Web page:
The Kavanaugh Circus is the Result of the Politicization of the Supreme Court

By: Judge Andrew P. Napolitano
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Why is this nomination the subject of such rancor?

I have argued countless times that the federal government has grossly exceeded the limitations the Constitution imposes on it. Wherever you are as you read these words, look around you and try to find something in your line of sight that is not regulated by the federal government. It will be nearly impossible. Today the feds regulate not only our personal private behavior but also the states that created the federal government. More than half of each state’s budgetary expenditures are mandated by the feds.

And passing final judgment on all this — ratifying the Wilsonian view of the federal government (the feds may do whatever there is a political will to do, except that which the Constitution expressly prohibits) and eschewing the Madisonian view (the feds may do only what the Constitution expressly authorizes) — is the Supreme Court.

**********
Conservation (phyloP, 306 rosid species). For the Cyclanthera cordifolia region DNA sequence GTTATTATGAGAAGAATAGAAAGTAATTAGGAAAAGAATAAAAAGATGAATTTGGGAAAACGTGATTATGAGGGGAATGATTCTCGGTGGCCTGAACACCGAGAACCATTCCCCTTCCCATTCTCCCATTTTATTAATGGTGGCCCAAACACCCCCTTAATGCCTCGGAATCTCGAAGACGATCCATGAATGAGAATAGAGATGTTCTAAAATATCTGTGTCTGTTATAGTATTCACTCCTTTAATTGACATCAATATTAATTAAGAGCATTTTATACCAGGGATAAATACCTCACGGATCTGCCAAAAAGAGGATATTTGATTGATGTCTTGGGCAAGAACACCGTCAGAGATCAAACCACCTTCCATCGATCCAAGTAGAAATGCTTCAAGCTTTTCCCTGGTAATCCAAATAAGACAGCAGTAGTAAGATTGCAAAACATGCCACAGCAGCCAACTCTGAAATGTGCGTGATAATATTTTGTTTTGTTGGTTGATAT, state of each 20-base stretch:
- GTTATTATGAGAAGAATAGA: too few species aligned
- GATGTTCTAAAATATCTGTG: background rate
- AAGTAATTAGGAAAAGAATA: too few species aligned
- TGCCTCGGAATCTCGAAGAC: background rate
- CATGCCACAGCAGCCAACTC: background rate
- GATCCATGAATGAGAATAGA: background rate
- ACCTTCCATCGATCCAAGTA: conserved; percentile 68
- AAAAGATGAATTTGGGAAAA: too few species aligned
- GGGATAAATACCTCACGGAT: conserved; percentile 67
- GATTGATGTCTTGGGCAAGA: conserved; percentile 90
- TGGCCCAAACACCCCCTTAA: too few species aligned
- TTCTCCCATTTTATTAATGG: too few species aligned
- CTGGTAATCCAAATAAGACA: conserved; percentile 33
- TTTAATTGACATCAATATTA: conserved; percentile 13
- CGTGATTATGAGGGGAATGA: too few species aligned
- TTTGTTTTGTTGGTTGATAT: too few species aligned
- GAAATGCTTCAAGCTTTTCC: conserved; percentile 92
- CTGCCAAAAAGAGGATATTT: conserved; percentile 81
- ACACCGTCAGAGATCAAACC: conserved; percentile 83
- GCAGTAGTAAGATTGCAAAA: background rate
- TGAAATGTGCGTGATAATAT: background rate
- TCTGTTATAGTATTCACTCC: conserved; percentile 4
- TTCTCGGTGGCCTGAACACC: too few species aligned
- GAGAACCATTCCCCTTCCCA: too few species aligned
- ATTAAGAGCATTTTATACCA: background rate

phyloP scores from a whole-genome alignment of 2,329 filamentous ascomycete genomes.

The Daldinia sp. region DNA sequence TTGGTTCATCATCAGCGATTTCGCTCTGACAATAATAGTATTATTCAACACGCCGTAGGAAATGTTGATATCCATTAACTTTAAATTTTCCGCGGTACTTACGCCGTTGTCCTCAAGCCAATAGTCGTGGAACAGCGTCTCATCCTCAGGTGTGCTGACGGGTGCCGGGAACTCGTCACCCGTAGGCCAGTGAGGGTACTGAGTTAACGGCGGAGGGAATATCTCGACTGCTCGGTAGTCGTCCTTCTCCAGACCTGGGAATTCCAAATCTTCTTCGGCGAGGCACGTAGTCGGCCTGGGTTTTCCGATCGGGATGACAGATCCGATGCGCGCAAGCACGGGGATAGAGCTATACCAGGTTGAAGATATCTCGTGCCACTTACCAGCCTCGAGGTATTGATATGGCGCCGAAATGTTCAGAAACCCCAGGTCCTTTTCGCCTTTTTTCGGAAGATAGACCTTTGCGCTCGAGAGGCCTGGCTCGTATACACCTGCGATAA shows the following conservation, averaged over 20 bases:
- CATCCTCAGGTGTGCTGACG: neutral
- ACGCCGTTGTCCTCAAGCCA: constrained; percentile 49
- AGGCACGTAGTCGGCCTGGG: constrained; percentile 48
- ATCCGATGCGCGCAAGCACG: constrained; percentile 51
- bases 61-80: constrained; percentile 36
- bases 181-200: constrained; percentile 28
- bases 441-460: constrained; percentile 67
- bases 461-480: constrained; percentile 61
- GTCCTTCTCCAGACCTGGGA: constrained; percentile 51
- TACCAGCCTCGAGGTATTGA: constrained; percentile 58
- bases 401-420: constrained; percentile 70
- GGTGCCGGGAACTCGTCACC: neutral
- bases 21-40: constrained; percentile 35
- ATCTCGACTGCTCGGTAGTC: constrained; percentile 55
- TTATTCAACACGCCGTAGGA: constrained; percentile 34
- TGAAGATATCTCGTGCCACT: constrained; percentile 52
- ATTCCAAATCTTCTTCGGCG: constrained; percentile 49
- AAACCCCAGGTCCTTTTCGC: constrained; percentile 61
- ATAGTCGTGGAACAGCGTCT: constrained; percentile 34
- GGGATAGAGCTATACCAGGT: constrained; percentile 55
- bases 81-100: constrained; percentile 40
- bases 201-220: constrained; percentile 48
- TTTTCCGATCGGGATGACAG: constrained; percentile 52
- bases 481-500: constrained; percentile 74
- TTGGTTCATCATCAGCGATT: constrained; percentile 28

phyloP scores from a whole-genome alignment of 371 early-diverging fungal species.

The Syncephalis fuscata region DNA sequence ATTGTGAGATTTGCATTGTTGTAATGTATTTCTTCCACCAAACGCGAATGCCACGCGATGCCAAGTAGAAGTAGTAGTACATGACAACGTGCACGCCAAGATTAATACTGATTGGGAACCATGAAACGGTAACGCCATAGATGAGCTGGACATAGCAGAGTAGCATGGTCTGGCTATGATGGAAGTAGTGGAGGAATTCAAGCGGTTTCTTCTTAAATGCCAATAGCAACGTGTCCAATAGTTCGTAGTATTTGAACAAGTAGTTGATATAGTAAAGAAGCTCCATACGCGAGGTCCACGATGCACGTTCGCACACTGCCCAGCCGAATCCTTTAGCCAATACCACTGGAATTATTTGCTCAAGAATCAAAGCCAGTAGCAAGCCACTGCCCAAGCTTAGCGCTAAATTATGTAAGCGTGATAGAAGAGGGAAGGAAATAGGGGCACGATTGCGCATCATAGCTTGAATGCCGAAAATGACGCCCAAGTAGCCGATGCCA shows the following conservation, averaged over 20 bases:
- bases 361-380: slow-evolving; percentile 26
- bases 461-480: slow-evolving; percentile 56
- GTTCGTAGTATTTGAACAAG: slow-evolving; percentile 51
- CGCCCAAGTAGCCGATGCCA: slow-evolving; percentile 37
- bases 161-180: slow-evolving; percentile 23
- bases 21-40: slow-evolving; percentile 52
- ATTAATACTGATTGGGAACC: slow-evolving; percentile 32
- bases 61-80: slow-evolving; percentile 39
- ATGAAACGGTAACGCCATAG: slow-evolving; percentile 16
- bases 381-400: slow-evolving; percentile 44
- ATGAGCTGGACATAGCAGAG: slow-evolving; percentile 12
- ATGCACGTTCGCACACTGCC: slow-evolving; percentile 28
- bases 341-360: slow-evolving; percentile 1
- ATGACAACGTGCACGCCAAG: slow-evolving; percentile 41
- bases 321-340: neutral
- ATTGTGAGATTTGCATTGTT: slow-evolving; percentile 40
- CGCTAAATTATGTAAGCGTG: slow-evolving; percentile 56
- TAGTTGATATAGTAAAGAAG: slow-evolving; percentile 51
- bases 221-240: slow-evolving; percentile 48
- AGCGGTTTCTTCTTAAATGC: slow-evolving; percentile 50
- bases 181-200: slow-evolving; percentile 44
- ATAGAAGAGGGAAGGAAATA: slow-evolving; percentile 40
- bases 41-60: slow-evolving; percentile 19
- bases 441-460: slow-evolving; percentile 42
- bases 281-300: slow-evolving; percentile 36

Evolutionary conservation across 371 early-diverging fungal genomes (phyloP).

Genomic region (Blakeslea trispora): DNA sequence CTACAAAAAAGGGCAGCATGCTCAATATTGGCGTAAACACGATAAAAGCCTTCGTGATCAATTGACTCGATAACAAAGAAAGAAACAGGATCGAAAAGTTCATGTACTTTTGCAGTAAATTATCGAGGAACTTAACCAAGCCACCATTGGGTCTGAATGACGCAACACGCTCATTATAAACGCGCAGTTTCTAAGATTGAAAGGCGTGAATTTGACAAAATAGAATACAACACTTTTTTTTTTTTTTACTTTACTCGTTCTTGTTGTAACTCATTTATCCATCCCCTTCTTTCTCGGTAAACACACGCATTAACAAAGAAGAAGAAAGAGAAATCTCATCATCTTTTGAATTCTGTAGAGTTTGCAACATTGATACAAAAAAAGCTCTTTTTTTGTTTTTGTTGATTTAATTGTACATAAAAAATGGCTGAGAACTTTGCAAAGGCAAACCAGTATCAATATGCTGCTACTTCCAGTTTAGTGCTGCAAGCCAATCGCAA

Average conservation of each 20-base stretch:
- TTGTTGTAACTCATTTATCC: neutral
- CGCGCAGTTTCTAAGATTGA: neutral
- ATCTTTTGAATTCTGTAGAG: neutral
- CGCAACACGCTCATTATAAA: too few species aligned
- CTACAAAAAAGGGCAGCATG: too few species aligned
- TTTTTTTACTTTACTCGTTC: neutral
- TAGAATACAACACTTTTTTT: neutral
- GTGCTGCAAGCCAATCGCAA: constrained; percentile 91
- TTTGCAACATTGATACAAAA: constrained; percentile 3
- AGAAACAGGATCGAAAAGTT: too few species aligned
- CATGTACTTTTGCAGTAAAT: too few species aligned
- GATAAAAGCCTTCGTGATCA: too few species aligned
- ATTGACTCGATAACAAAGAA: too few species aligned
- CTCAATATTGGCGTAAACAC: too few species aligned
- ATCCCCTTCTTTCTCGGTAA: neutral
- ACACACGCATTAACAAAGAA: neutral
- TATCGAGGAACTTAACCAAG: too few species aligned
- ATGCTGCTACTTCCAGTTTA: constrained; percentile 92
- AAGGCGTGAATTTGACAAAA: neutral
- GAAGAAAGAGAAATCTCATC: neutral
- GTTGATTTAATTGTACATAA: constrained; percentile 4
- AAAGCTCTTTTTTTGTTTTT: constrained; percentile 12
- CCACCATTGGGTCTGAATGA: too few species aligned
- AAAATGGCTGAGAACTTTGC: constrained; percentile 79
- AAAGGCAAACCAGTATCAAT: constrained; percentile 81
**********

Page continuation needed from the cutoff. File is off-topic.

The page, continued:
As the reach of federal power has expanded, the power of the Supreme Court to restrain or unleash that reach has expanded. Add to this the life tenure of Supreme Court justices and the mania for re-election of members of Congress and you can recognize the slow transfer of governmental power from the elected branches to the unelected one.

Should the right to life and the extent of the imperial presidency and whether the government is obligated to provide health care be decided by elected representatives or by the Supreme Court? From those who expect the high court to decide these issues — a court now evenly split, 4 to 4, along ideological lines — is it any wonder the Kavanaugh nomination is worth a bitter battle?

The Supreme Court should not be political. It is the anti-democratic branch of government. Its constitutional obligation is not to do the people’s will but to preserve personal liberty from the tyranny of the majority.

Excerpted from Treating the Court as a Political Branch

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